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NIM nanosystems initiative munich

Monday, 29 June, 2020

Thank you for 13 years of NIM!

The funding of the "Nanosystems Initia­tive Munich" by the German Research Foundation (Deutsche Forschungsgemeinschaft, DFG) terminated in October 2019.

The Nanosystems Initiative Munich (NIM) was funded as a Cluster of Excellence by the Deutsche Forschungsgemeinschaft (DFG) under Germany’s Excellence Initiative between November 2006 and October 2019. The Cluster brought together more than 60 research groups in the Munich area and merged their  interdisciplinary expertise in physics, chemistry, electrical engineering, biology, pharmacy and medicine into a coherent nanoscience cluster.

While many individual nanoscale building blocks and components had already been devised in the early 2000s, their integration into entire functional systems had not been attempted. Hence, the overarching vision of NIM was to realize and achieve control of a broad range of multi-functional nanoscale systems, to operate them in complex and realistic environments, and to unlock their potential for applications in fields as diverse as information and energy technologies and the life sciences. Research areas dominated by quantum effects included single-electron and -spin behavior at ultra-low temperatures, nanophotonic systems, and the investigation of practical strategies for quantum computation. These were complemented by research areas that addressed the realization of extremely sensitive nanosensors, artificial and natural molecular machines, nanoscale objects and vehicles in live cells, and drug delivery nanosystems. In the second funding period, the original research areas were complemented by “Nanosystems for Energy Conversion”, focusing on nanotechnological solutions for the conversion of light into other forms of energy.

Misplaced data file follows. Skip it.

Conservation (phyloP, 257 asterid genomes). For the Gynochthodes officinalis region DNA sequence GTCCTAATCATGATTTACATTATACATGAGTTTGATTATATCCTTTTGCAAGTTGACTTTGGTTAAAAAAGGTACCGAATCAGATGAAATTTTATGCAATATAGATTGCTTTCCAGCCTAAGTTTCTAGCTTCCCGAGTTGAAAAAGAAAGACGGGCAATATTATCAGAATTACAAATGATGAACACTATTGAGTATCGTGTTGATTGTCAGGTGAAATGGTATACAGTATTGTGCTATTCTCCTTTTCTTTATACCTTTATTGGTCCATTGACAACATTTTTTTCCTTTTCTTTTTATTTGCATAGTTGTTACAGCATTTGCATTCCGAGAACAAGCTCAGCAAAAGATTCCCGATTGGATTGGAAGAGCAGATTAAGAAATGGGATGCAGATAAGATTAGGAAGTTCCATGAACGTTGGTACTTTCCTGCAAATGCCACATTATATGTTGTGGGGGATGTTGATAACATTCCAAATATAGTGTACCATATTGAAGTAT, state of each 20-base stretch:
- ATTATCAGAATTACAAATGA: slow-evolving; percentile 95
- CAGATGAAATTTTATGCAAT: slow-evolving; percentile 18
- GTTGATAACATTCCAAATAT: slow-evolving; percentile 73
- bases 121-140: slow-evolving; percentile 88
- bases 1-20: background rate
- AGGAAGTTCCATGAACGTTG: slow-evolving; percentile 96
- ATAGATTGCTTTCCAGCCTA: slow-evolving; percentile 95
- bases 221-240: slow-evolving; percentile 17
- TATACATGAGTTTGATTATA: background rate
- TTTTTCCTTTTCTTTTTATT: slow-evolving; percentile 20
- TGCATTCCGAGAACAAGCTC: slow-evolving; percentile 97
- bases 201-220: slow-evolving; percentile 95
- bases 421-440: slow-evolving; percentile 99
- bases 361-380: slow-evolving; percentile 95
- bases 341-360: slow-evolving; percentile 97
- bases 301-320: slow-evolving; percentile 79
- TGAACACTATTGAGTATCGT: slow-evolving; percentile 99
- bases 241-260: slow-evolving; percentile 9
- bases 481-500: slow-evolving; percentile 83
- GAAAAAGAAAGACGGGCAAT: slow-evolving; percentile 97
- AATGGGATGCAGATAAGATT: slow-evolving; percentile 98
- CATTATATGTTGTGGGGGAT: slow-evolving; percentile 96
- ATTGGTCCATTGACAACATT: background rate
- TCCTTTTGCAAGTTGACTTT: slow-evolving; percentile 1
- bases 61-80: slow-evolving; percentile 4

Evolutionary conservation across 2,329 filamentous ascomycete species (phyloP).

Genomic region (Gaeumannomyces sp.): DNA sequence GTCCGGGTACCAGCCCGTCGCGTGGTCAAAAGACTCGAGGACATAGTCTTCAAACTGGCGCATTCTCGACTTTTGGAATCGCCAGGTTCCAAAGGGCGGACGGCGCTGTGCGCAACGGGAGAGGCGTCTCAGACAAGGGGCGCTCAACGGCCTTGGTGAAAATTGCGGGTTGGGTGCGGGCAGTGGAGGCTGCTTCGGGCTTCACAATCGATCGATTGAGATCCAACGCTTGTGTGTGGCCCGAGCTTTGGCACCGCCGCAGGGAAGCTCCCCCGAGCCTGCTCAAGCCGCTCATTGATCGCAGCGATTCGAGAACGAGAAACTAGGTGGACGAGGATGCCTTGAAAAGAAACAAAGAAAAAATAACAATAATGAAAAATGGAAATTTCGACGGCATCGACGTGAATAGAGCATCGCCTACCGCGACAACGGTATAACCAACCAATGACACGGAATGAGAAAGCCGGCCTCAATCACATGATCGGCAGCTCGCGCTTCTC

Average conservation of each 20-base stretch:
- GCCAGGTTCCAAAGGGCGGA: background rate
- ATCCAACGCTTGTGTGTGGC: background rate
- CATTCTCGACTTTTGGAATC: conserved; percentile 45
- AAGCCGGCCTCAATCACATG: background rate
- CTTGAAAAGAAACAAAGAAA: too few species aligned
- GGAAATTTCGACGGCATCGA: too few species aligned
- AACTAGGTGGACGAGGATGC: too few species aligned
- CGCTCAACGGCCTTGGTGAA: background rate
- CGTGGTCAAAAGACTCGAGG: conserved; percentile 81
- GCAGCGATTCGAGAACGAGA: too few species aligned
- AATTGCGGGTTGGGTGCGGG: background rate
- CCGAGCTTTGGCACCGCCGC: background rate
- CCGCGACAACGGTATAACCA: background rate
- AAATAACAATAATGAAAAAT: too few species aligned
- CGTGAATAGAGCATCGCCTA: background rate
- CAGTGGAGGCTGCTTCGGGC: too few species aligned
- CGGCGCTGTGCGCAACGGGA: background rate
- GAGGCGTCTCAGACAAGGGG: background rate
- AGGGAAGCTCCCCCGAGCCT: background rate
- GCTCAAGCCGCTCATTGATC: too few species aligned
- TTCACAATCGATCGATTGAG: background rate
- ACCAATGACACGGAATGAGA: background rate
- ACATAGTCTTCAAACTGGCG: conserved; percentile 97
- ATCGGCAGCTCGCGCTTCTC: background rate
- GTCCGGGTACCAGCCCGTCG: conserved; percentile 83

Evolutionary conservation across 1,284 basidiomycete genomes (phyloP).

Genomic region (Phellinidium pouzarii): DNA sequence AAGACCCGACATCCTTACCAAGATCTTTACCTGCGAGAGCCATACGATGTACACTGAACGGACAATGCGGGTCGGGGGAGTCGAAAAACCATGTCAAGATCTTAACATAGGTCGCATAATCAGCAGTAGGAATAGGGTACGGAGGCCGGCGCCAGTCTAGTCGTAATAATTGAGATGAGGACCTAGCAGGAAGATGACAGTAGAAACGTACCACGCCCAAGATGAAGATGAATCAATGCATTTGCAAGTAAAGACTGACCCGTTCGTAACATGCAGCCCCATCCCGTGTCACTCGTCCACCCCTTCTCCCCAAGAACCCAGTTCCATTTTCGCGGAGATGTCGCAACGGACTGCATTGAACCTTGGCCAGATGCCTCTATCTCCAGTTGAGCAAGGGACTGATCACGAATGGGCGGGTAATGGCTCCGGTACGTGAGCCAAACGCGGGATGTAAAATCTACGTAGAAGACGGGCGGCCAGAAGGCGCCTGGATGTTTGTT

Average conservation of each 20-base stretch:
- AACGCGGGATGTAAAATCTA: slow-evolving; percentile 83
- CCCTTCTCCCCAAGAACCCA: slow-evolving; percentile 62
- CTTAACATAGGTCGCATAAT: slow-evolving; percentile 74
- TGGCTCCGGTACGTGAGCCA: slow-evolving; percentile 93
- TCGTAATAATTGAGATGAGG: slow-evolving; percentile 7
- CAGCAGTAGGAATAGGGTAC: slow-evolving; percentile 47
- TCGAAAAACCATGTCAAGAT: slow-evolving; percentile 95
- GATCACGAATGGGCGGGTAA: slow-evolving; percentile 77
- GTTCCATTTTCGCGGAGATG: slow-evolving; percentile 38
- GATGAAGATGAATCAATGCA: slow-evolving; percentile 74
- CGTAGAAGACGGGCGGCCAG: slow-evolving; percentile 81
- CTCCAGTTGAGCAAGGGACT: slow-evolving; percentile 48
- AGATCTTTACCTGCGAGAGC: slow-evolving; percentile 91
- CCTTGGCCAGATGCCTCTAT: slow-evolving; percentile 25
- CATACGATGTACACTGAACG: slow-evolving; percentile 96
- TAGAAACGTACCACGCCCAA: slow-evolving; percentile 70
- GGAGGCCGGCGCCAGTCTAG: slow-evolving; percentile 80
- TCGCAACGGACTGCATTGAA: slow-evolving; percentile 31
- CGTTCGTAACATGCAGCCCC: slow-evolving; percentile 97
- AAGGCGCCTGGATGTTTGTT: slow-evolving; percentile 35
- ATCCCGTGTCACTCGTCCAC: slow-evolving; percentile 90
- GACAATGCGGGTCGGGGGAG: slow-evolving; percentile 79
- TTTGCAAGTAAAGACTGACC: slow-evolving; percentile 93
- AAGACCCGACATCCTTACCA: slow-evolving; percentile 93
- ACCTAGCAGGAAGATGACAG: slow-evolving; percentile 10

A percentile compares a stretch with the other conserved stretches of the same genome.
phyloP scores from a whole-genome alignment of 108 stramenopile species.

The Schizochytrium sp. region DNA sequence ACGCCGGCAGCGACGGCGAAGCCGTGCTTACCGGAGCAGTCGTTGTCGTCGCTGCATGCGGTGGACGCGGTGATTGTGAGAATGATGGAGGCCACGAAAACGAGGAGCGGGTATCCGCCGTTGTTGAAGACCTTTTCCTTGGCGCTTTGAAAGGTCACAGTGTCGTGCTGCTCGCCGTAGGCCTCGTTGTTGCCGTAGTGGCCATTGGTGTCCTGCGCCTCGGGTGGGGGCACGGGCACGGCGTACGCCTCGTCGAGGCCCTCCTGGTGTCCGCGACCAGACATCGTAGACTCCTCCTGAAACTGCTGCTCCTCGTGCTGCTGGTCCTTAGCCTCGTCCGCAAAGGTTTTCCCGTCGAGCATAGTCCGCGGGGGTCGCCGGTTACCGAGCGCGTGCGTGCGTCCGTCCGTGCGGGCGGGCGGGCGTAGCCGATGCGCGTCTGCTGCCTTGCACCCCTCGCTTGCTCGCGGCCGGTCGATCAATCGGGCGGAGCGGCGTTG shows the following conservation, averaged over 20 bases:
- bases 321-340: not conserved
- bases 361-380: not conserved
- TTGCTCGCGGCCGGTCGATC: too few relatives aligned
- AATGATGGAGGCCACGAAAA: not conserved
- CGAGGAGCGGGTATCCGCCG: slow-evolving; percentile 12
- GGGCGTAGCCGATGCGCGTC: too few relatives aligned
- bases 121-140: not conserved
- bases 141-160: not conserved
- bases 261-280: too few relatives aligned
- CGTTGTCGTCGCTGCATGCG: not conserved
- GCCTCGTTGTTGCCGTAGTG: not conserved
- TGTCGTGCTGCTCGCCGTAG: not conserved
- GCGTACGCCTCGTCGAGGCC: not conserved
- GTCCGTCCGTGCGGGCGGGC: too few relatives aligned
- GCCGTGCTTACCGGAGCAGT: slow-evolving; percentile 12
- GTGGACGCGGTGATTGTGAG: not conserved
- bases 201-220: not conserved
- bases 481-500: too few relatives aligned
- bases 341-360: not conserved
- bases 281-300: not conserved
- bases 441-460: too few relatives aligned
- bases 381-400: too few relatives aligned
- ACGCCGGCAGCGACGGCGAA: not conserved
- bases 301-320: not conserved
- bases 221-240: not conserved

The highly interdisciplinary nature of this cluster ensured the efficient utilization of synergies and an internationally competitive research program, generated a stimulating environment for graduate education, and provided ideal conditions for technological innovation. One of the main structural goals of NIM was to establish a world-leading nanoscience research site in Germany, attracting the most gifted young scientists in the field. Special emphasis was put on early independence of junior scientists, offering them competitive start-up packages, seed-funding and tenure-track professorships to provide a long-term career perspective.

NIM scientists published more than 2500 articles in the most highly ranked scientific journals. In addition, the cluster generated numerous patents, awards, prizes and grants from the European Research Council (ERC) as well as a series of globally successful spin-off companies. NIM also gained world-wide visibility by initiating active partnerships with leading nano-centers such as the California NanoSystems Institute (CNSI), by running a Graduate Program, by effective outreach activities, and by organizing a series of international conferences. NIM has set the ground for a number of new initiatives, and we anticipate that also in future projects within the exciting field of nano research the Munich area will continue to act as a leading hub with worldwide visibility.

You may download the final report of the "Nanosystems Initiative Munich" Opens external link in new windowhere.


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